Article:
Chinas Bold Move To Rescue Its Housing Market: Will It Work?

China Unveils Major Property Rescue Plan—But Is It Enough to Revive the Sector?

As China grapples with a prolonged downturn in its real estate market, the government has launched a substantial intervention to breathe life back into the beleaguered sector. Last week, Beijing introduced a Rmb300 billion ($41 billion) fund designed to enable state-owned enterprises to purchase unsold housing stock. While this move represents a significant step in addressing the three-year slump, experts remain skeptical about its adequacy.

A Drop in the Ocean: The Scale of the Crisis

The enormity of China’s real estate crisis is reflected in the staggering Rmb30 trillion worth of unsold housing inventory, as estimated by Goldman Sachs. This inventory includes both land and completed apartments, overshadowing the newly announced fund. “This is a drop in the ocean given the scale of unsold stock,” remarked Harry Murphy Cruise, an economist at Moody’s Analytics.

The primary goal of the fund is to support the purchase of unsold properties by local state-owned enterprises, which could then be repurposed as social or affordable housing. Despite the apparent financial muscle behind this plan, analysts like Hui Shan, chief China economist at Goldman Sachs, highlight the discrepancy between the allocated funds and the actual scale of the problem. “The math shows there is an oversupply problem in the housing market,” Shan noted.

From Boom to Bust: The Decline of China's Property Sector

China's property market, once a powerhouse of economic growth, has been in decline since 2021 when prominent developers such as Evergrande faced severe liquidity crises. The situation was exacerbated by Beijing’s earlier measures to curb leverage in the real estate sector, leading to a sharp slowdown.

Efforts to revive the market have primarily focused on ensuring the completion of unfinished residential projects, often pre-sold in China. The recent measures, which also include the elimination of minimum mortgage rates and reduced down payments for first-time homebuyers, underscore the urgent need to restore confidence in a sector that has long underpinned economic growth and household wealth.

Caution and Market Principles: Beijing's Strategic Approach

China's approach to this crisis is markedly different from the aggressive tactics employed during the global financial crisis. Unlike the Federal Reserve’s comprehensive buyout of troubled assets, China’s strategy is more targeted, aiming to mitigate moral hazard and avoid reinflating a housing bubble. Leonard Law, senior credit analyst at Lucror Analytics, emphasized that China’s measures must be profitable or at least non-loss-making for the supporting government entities.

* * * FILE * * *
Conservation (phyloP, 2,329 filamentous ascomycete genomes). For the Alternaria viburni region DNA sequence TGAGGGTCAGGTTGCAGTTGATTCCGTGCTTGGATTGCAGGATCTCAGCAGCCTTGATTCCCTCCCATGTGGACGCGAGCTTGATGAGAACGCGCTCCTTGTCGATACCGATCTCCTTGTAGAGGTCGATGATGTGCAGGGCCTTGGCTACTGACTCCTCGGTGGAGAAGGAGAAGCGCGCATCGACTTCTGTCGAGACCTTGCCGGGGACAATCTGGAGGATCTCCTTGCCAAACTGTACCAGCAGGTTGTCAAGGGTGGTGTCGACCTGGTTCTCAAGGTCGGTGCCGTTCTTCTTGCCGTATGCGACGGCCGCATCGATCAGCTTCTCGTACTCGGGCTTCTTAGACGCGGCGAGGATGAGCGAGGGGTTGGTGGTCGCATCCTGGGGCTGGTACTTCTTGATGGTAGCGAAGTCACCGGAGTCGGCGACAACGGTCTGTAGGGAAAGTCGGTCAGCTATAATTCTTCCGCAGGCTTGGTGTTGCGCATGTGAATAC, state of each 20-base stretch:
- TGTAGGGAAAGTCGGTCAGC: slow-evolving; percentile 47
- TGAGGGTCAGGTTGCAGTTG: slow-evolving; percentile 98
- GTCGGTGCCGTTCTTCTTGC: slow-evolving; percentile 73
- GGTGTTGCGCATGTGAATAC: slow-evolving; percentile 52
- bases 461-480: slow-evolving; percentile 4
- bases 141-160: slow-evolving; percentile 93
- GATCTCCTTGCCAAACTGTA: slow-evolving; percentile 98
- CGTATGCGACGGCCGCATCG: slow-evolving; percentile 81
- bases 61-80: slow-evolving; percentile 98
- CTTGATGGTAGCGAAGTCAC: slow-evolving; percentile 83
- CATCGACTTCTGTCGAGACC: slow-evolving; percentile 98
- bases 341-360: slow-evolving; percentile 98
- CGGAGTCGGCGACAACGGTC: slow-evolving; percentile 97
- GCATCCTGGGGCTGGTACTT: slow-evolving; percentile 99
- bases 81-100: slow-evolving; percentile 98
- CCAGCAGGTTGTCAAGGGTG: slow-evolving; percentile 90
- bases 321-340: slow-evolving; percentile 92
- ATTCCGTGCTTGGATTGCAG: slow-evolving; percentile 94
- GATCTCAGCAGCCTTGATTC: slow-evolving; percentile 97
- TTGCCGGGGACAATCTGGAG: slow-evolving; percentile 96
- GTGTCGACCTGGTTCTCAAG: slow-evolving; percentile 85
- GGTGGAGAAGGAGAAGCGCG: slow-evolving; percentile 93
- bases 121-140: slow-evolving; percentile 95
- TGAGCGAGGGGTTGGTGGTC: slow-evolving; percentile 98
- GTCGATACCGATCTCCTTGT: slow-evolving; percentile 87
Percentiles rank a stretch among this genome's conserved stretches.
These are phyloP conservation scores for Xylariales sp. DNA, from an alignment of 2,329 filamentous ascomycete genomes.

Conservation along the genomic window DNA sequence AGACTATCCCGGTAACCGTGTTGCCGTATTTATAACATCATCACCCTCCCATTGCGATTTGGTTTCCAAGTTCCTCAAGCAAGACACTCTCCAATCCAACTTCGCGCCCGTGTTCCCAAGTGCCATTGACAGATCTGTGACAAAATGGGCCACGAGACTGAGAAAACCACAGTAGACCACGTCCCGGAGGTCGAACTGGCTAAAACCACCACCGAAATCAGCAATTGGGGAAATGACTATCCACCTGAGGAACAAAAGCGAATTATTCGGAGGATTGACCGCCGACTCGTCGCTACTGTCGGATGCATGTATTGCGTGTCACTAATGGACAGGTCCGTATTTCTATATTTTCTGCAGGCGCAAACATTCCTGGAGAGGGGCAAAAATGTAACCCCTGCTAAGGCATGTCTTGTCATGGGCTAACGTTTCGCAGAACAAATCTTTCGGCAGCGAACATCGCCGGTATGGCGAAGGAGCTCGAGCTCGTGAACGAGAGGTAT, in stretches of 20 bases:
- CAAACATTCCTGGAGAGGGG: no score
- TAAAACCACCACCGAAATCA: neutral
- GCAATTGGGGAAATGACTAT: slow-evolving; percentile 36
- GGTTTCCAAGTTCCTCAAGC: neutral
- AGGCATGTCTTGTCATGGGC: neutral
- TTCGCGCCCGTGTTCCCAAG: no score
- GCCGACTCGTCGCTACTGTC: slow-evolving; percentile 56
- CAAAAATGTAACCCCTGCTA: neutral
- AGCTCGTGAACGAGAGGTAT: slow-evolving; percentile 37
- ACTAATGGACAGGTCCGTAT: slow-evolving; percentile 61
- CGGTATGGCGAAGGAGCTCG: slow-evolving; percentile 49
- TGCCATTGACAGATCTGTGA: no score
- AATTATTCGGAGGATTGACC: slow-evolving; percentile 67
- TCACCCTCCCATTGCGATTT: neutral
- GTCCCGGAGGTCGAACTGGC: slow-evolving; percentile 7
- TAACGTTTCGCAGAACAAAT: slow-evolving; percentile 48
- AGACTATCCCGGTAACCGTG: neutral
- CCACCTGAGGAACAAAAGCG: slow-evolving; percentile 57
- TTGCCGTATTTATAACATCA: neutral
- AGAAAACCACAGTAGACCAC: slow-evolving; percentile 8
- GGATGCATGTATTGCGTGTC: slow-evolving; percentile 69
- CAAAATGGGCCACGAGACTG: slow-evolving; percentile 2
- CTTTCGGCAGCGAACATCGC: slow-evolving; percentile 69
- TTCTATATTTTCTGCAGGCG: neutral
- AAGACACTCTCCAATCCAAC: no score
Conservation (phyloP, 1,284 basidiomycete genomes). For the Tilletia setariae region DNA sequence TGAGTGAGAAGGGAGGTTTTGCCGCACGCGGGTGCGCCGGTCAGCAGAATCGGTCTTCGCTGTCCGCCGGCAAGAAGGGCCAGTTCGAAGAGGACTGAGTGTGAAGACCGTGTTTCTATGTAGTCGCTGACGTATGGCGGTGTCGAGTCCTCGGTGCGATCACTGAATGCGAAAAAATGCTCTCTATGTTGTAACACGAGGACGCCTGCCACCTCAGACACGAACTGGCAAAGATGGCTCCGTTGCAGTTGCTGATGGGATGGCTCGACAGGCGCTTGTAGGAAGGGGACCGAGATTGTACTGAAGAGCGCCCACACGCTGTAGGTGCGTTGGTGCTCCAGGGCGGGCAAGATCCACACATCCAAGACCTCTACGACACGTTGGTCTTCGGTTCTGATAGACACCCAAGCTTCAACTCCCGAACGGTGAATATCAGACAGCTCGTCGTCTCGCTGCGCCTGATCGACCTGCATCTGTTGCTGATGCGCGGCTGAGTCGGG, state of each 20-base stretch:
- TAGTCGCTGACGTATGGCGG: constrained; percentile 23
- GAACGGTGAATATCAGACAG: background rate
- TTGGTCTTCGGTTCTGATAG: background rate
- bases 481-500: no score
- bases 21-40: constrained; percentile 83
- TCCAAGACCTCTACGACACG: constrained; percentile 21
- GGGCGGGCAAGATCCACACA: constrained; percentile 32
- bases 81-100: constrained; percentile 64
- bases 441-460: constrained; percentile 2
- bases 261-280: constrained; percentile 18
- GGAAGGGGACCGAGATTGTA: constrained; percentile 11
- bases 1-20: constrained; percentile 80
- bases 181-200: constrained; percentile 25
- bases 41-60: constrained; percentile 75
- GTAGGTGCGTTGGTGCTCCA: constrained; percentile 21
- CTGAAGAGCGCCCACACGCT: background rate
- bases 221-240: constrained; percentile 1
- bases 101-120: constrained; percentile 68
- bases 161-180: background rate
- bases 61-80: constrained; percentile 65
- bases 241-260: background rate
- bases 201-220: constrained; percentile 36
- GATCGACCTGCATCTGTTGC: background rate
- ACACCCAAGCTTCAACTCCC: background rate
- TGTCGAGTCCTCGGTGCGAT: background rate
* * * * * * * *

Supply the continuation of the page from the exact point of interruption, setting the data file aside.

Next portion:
This strategic caution was echoed during a recent press conference in Beijing, where the term “marketisation” was frequently mentioned. This approach aligns with Beijing’s broader policy principles, focusing on sustainable and market-oriented solutions rather than expansive bailouts.

Challenges and Risks: A Path to Stabilization

Despite the new measures, falling home prices continue to pose significant financial risks. April saw the fastest monthly decline in new home prices in nine years. Goldman Sachs also pointed to an additional 90 million to 100 million units of “shadow supply”—investment properties that remain unoccupied.

The heavy reliance of China’s financial system on real estate as collateral for bank loans further complicates the situation. Shan of Goldman Sachs suggests that stabilizing prices might be essential to prevent broader financial instability. “This could be the beginning of a new approach,” she speculated, hinting at the possibility of increased government funding if current measures prove insufficient.

UBS estimates that reducing the excess inventory in China’s largest cities to normal levels would require up to Rmb2.4 trillion, far surpassing the current fund. UBS chief China economist Tao Wang views the current policy as a starting point, potentially leading to more substantial interventions if necessary.

Long-Term Strategies: Social Housing and Market Dynamics

China’s latest efforts also align with its broader policy goals of increasing social housing. Under its 14th five-year plan, Beijing aims to provide 6.5 million government-subsidized rental homes in 40 cities. Karl Choi, head of Greater China property research at BofA Global Research, sees this as an opportunity to address both oversupply and the need for affordable housing, particularly in higher-tier cities experiencing population growth.

However, the applicability of these measures varies across different city tiers. While tier-2 cities may benefit from the relending facility, lower-tier cities—where many developers have aggressively expanded—might see less impact.

Conclusion: An Inadequate but Necessary Step

In summary, China’s new property rescue plan represents a critical but insufficient effort to address the extensive challenges facing its real estate sector. While the fund is a welcome intervention, the scale of the problem demands more significant and sustained efforts. The government’s cautious approach aims to balance immediate relief with long-term stability, but whether these measures will be enough to stabilize the market and restore confidence remains to be seen. As the situation evolves, further government action may be inevitable to prevent deeper economic repercussions.

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